"The issue is not when the abuse happened. The issue is what they did once it was reported," said Chicago attorney Marc Pearlman, who has represented about 200 victims of clergy abuse in the Chicago area.

When a young woman reported in 1970 that she'd been abused as a teen, for example, Cardinal Cody assured the priest that the "whole matter has been forgotten" because "no good can come of trying to prove or disprove the allegations."

Accused priests often were quietly sent away for a time for treatment or training programs, the documents show. When the accused clerics returned, officials often assigned them to new parishes and asked other priests to monitor them around children.

In one 1989 letter to Cardinal Bernardin, the vicar for priests worries about parishioners discovering the record of the Rev. Vincent E. McCaffrey, who was moved four times because of abuse allegations.

"Unfortunately, one of the key parishioners ... received an anonymous phone call which made reference by name to Vince and alleged misconduct on his part with young boys," wrote vicar for priests, the Rev. Raymond Goedert. "We all agreed that the best thing would be for Vince to move. We don't know if the anonymous caller will strike again."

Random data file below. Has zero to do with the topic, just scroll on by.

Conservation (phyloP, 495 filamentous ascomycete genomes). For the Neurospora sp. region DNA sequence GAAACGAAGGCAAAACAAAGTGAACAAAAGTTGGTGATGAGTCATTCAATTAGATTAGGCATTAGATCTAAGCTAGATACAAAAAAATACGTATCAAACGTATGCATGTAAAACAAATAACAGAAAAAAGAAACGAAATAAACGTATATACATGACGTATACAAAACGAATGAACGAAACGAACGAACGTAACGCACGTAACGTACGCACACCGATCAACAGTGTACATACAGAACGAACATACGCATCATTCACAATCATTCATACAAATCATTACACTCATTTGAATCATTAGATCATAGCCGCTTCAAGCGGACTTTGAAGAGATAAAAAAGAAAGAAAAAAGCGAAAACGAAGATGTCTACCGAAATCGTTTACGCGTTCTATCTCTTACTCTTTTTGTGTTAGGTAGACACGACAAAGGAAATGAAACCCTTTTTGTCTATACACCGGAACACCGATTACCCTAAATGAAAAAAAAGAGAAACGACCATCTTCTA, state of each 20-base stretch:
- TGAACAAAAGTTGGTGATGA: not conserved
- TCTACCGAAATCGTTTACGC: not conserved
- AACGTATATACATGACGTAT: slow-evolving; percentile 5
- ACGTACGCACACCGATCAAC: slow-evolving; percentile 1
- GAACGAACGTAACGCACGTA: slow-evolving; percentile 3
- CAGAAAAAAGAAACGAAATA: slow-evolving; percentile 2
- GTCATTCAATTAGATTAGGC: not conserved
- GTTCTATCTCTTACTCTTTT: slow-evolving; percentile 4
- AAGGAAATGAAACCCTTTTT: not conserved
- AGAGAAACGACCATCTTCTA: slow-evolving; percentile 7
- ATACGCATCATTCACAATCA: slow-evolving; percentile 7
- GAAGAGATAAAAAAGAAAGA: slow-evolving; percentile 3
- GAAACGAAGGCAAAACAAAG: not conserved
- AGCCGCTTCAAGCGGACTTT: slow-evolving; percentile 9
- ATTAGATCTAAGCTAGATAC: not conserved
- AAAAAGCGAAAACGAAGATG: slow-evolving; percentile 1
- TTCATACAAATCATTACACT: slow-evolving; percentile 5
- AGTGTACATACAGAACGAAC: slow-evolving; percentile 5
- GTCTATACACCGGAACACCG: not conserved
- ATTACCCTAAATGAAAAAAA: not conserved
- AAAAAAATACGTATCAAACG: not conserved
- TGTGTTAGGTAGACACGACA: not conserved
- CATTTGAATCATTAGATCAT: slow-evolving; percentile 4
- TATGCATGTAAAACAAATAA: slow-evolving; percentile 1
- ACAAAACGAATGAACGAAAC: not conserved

When the archdiocese tried to force accused clergy into treatment or isolate them at church retreats, some of the priests refused or ignored orders by church administrators to stay away from children.

Church officials worried about losing parishioners and "potential priests" over abuse scandals. "This question I believe is going to get stickier and stickier," Patrick O'Malley, then-vicar for priests, wrote in a 1992 letter.

After a national scandal in 2002 about dioceses' failures to stop abusers consumed the American church, U.S. bishops nationwide adopted a toughened disciplinary policy and pledged to remove all guilty priests from church jobs in their dioceses.

But for many victims, it was too little and too late.

"Where was the church for the victims of this sick, demented, twisted pedophile?" one man wrote in a 2002 letter to Cardinal George about abuse at the hands of the Rev. Norbert Maday, who was imprisoned in Wisconsin after a 1994 conviction for molesting two boys. "Why wasn't the church looking out for us? We were children, for God's sake."

With The Associated Press. Dexter Mullins contributed to this story.